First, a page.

Dine at Corner Pit BBQ near tiny Dellrose, Tenn., in the central part of the state just a few miles from the Alabama line, and the beef on your plate could have originated in a pasture right down the road.
It’s part of the Pfeiffer family’s plan to market their own beef through their restaurant. Demand is so high that right now only their hamburgers come from their on-farm beef, but that’s still a bit of a triumph. How could food get more local than that?
Wanting the rural life
Kristen and Bill Pfeiffer worked in marketing in the electronics industry. Wanting a more rural life, they bought 16 acres in this year and added a bit more year by year until they now own 150 acres and farm 400 counting leased land. For 20 years, they grew and sold bedding plants. Then the old restaurant on the corner came up for sale. That’s when life changed for the Pfeiffers.
“We’ve had cattle since buying this place. What we learned about farming is that you have to want it really bad to make it work. We’ve had a lot thrown at us. Bedding plants became such a commodity that we lost that market. Corner Pit BBQ is one way to add value to our products,” Bill says.
It had been turning out barbecue since 1965, burning six times over the years. The Pfeiffers bought it in 2008 and, after considerable restoration, opened for business in 2009.
“It has been amazing. Never in a million years would I have thought that many folks would come here to eat. We get people from Nashville, Knoxville, Huntsville, all over, really, just to eat here. One guy came from Benton, Arkansas and got one of each meal, put it in all in cooler, and drove back home. I’m amazed at how far people will come to eat good barbecue. We owe a whole lot to the people who were here before us. They did a lot to build up a good reputation,” Kristen says.
As you might expect, the Pfeiffers are a bit persnickety about their cattle. Not just any old cow will do. They have Lowline Angus cattle, which have high quality meat, Bill says, and will almost completely finish out on grass, with no hormones.
Never in a million years would I have thought that many folks would come here to eat.”
“We intensely graze them, moving from pasture to pasture, within about a mile of the restaurant,” Bill says.?“We really manage that grass. That’s the main thing. We have native grasses, Johnson grass, crabgrass. At this point we don’t market the majority of our beef through the restaurant. Our goal is to eventually sell to other restaurants, as well. We’re building things gradually over time. Plus, we’re building our direct sales. We want to stop marketing through the stockyard because we never know what the check will be. With direct sales and through the restaurant, we know what it’ll be.”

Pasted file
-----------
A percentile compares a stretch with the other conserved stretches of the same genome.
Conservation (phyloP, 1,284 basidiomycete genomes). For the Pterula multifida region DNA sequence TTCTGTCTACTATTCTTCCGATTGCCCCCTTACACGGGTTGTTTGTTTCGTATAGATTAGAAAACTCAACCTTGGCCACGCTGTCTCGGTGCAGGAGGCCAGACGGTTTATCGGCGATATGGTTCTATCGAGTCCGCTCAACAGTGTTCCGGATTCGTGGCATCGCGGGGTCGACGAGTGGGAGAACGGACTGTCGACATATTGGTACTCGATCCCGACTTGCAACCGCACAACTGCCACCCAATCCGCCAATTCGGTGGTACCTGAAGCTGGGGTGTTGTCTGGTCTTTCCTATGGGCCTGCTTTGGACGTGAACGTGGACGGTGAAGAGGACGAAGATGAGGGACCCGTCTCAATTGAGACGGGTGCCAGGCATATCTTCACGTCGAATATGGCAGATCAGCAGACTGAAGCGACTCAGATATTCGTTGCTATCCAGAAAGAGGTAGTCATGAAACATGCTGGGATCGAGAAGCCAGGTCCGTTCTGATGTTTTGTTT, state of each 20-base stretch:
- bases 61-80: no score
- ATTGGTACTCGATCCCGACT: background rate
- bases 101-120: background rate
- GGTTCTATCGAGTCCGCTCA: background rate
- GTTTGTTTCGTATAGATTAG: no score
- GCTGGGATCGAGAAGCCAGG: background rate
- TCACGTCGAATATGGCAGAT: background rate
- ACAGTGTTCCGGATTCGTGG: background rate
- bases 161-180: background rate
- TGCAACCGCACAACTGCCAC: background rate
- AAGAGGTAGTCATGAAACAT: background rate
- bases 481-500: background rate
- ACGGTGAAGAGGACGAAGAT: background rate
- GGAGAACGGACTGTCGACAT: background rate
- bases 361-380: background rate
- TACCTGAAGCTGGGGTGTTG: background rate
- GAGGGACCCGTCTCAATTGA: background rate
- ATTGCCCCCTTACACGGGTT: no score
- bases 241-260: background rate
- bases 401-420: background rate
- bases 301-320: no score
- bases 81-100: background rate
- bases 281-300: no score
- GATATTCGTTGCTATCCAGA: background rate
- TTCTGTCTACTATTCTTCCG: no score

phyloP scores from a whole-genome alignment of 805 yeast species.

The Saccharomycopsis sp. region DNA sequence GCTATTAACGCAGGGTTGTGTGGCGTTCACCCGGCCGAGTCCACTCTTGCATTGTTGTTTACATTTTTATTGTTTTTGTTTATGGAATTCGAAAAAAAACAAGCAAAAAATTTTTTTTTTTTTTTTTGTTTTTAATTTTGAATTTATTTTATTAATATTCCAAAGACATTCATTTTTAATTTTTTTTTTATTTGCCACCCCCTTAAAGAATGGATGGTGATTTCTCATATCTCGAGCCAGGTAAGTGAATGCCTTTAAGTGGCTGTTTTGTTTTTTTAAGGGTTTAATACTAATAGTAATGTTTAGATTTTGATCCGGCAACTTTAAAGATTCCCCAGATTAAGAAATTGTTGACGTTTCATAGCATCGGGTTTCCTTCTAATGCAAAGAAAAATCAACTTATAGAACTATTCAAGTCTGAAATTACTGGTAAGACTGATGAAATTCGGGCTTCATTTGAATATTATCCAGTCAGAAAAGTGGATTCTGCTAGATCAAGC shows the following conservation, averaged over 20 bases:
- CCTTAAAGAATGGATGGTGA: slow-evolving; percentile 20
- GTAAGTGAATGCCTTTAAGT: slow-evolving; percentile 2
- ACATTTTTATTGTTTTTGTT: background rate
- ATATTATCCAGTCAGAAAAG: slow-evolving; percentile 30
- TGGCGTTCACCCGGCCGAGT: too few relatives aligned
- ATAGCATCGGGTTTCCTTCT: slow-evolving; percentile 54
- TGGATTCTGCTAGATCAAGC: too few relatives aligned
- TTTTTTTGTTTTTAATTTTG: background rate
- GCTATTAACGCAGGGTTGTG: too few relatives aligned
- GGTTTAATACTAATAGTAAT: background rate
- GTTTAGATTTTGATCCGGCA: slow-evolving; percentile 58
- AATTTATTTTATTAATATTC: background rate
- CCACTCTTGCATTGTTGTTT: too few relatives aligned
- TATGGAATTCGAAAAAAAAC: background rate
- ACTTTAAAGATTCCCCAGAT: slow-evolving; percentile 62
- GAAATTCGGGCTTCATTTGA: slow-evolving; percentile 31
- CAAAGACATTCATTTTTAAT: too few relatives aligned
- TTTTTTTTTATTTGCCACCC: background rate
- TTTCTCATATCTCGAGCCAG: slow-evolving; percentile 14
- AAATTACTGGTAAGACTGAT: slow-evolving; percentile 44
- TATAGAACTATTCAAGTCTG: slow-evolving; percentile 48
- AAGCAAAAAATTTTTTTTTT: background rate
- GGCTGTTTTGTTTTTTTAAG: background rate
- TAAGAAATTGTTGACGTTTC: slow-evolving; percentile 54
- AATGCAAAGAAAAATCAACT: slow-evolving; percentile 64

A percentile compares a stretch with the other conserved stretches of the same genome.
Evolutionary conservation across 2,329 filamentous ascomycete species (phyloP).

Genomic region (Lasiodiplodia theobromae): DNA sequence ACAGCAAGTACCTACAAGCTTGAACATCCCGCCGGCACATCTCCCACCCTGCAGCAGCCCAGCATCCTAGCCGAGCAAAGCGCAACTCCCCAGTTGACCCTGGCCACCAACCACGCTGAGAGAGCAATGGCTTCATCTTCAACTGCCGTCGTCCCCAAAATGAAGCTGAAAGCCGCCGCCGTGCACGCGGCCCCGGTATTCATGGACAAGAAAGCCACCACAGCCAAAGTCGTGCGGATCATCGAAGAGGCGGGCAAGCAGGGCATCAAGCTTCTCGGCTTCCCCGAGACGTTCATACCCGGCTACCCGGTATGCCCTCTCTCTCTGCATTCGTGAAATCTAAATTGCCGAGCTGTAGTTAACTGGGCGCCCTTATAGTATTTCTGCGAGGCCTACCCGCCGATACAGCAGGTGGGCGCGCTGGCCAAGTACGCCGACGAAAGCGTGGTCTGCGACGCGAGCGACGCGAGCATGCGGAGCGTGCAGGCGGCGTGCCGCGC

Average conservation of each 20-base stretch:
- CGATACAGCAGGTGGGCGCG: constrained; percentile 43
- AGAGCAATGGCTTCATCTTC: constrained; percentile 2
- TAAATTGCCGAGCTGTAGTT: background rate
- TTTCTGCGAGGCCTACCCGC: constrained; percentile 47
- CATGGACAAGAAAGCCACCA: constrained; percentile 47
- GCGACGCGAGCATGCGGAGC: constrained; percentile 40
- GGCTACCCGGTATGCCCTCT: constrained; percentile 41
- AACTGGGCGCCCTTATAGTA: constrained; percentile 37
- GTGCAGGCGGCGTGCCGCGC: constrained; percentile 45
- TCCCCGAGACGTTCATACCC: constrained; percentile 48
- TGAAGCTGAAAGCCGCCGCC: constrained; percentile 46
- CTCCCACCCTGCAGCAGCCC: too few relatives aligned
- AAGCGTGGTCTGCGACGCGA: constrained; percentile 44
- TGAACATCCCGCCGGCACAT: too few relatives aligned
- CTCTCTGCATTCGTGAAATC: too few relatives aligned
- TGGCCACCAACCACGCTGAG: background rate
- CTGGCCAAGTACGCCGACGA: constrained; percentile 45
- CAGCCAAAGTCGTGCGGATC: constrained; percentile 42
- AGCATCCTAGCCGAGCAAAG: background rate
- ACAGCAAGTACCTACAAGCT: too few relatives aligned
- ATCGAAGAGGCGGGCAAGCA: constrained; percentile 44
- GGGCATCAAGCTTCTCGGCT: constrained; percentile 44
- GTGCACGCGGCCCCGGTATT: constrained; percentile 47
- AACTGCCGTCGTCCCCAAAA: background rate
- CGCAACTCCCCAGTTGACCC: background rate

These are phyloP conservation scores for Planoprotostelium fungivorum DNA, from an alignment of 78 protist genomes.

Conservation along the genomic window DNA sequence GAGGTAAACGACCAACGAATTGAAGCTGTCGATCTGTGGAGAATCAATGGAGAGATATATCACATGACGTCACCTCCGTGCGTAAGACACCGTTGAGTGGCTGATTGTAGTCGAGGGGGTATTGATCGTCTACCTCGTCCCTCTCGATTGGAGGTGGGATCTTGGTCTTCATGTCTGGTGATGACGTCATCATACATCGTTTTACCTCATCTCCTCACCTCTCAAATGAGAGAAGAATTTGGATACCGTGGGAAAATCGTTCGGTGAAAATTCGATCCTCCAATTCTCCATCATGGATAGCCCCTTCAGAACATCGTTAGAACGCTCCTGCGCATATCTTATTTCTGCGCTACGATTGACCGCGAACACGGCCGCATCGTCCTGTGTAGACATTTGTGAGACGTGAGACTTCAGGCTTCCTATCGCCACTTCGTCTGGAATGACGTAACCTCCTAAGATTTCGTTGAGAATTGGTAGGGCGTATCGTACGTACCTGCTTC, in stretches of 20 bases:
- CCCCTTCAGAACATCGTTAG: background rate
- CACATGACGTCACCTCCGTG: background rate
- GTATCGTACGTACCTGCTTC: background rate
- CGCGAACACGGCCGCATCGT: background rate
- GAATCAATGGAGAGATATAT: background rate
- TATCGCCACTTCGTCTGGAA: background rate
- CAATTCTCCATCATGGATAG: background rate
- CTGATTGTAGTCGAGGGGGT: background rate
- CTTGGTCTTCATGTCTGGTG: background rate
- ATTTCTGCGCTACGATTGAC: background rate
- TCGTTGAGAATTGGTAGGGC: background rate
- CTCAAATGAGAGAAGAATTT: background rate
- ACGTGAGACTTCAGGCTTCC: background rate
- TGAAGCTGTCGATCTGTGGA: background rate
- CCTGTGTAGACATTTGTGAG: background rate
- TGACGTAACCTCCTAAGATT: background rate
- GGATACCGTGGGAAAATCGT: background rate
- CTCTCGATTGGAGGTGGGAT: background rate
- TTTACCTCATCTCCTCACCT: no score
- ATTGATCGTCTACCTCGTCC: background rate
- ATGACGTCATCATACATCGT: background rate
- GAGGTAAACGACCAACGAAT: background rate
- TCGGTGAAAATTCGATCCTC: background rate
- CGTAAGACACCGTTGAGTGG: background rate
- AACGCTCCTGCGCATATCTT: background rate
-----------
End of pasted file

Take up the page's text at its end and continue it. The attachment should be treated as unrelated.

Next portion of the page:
A lot of their direct sales to individuals comes via the restaurant. Once people try it, getting them on board to buy quarters and halves regularly is fairly easy.
The Lowline Angus give the Pfeiffers a little extra uniqueness. They like them because they’re easy to handle and adapt well to most conditions. Mature cows come in at about 40 inches in height and weigh around 800 pounds. They’re long-lived, generally healthy, good foragers, and finish well on minimal grain, Bill says. That’s important. He wants to keep them on grass as long as possible.
“They originated in an Australian project done by the government there. They were looking for high-quality meat, good temperament, and good efficiency on grass. They are smaller than our regular Angus but they do not have the dwarfism gene,” he says.
The Pfeiffers expect their business to continue evolving. They would like to start growing vegetables to put even more local flavor into the Corner Pit BBQ meals. That will be a project from a son and daughter. They’d also like to buy more vegetables from local farmers, providing another market.
Long-term tradition helps
Things will change, as things tend to do. But the Pfeiffers hope to continue building on the long-term traditions that keep drawing people back here.
If a barbecue place is only as good as its sauce, the Pfeiffers have something extra special to hold onto. “The original sauce has been served here 50 years,” Kristen says. “It’s vinegar based and like no other sauce I’ve ever had. We used to come here and trade bedding plants for jars of sauce. Now we’re doing very well with the sauce. If we ever do make enough money to retire, it’ll be on the sauce.”
The restaurant is open Friday, Saturday and Sunday year-round, until the last customer leaves. “One couple has been coming since 1966, when they were college students. They call and tell us if for some reason they’re not going to be here,” Kristen says.